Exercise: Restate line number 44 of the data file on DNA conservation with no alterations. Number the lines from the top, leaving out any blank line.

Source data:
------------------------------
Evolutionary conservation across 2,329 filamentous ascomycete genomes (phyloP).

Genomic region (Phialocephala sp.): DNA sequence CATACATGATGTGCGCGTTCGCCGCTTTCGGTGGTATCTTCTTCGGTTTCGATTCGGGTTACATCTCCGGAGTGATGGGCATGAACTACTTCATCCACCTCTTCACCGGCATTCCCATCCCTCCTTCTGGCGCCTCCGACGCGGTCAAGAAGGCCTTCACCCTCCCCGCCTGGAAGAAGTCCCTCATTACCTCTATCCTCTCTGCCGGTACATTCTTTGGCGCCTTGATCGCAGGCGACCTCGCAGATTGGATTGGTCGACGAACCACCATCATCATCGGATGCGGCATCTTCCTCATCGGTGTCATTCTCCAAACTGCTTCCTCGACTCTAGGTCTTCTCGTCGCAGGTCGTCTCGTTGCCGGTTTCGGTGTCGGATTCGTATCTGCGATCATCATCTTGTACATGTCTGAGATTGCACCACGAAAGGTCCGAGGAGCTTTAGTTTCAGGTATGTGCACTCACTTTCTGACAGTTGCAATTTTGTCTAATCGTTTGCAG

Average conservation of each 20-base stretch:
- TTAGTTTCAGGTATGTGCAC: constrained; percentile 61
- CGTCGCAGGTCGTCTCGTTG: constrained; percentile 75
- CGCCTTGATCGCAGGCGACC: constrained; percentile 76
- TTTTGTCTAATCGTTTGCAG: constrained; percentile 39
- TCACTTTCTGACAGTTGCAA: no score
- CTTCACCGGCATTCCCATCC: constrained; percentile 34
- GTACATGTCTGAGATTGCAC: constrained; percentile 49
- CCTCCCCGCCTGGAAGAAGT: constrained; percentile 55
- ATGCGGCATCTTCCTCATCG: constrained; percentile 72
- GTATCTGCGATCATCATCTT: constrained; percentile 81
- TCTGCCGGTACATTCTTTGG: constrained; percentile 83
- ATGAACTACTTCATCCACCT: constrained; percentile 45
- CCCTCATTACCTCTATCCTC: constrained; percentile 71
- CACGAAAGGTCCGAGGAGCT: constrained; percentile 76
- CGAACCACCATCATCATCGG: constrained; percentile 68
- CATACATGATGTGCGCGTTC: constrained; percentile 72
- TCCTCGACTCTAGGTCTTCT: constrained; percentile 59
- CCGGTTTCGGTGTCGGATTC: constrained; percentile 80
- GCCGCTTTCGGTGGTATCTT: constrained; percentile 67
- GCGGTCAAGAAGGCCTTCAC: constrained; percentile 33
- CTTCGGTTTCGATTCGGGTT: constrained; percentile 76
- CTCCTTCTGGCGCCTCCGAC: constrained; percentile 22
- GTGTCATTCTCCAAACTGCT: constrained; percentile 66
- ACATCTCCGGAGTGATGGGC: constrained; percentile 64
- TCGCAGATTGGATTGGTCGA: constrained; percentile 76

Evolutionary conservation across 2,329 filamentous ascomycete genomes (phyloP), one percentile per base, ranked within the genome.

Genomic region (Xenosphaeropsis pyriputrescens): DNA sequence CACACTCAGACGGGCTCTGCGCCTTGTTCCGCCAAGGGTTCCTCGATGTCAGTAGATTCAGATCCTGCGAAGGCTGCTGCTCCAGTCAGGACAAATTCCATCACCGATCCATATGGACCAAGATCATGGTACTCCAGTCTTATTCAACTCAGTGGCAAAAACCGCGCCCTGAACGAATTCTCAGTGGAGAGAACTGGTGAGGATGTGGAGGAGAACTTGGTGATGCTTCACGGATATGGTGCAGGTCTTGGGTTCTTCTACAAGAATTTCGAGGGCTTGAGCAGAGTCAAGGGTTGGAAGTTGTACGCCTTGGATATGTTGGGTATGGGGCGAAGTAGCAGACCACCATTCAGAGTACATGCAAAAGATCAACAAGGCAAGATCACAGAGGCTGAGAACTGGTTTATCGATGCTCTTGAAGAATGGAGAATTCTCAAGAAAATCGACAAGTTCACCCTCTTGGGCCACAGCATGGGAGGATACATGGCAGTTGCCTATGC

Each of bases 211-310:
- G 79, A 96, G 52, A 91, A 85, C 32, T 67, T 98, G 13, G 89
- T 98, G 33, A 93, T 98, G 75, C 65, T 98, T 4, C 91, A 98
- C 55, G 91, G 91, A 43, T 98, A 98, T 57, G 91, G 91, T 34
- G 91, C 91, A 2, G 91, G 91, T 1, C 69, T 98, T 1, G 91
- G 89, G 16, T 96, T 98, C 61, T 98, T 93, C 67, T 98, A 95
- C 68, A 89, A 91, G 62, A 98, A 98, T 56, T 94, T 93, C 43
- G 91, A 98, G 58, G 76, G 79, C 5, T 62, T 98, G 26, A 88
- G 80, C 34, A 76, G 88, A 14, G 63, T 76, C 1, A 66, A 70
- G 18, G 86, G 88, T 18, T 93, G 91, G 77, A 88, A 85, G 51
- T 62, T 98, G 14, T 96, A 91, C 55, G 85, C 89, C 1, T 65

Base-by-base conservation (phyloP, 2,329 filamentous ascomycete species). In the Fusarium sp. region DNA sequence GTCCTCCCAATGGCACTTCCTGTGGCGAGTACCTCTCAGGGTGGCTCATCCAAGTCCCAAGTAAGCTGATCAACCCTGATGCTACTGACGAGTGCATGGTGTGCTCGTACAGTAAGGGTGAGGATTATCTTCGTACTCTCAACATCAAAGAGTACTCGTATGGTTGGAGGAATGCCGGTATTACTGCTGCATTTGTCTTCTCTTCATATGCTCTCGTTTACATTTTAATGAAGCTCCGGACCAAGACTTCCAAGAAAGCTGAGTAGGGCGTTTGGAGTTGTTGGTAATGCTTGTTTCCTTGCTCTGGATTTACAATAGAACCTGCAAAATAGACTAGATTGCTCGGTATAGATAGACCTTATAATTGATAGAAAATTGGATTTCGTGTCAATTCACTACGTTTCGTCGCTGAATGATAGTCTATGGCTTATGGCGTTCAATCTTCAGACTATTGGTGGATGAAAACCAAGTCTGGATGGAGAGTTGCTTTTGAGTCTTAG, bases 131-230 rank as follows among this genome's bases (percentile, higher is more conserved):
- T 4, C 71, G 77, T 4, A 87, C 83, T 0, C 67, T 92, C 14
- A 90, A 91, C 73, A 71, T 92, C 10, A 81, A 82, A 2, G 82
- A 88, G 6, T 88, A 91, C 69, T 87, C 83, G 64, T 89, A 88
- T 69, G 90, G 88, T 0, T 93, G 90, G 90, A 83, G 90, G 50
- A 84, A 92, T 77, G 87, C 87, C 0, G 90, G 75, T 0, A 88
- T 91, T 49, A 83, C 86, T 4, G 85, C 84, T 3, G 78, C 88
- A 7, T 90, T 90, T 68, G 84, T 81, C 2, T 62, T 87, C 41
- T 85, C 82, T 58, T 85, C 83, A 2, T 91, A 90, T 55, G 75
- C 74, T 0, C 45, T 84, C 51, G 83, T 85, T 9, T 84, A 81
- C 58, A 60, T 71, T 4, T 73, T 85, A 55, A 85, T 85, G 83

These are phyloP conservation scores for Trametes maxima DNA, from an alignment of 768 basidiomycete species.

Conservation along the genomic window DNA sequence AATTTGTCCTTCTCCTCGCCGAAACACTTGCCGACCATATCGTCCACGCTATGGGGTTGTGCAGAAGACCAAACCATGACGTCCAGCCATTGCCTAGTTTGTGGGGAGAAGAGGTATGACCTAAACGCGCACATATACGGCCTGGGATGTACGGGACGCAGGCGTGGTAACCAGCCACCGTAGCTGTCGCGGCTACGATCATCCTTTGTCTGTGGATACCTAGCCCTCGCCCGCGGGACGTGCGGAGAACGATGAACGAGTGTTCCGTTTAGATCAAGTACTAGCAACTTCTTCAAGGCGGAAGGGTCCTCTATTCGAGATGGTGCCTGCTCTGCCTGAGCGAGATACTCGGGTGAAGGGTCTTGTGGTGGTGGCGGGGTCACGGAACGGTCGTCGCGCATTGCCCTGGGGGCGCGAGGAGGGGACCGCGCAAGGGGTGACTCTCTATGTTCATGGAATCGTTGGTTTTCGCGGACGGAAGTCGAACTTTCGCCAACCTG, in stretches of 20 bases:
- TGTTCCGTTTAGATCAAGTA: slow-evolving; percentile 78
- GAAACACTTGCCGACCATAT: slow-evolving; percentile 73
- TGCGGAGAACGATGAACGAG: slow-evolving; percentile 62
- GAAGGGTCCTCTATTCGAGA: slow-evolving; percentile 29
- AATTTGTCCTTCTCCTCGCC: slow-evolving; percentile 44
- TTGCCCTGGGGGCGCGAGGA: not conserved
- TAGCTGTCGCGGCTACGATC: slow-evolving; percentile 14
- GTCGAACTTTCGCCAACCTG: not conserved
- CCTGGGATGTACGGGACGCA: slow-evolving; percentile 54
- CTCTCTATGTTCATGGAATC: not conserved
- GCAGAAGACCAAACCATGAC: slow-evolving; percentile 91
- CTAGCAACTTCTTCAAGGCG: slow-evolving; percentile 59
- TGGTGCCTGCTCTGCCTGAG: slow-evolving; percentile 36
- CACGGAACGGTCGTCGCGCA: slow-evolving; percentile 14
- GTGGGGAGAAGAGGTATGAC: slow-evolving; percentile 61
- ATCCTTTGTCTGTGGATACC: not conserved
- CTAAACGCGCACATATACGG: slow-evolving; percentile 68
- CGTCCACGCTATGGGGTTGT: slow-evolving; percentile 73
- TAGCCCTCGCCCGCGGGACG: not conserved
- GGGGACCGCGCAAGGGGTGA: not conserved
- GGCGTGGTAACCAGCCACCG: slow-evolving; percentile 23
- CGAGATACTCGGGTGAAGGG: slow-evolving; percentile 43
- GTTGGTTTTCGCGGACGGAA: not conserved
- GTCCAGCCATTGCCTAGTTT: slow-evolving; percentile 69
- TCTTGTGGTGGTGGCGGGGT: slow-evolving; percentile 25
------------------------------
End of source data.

- A 90, A 91, C 73, A 71, T 92, C 10, A 81, A 82, A 2, G 82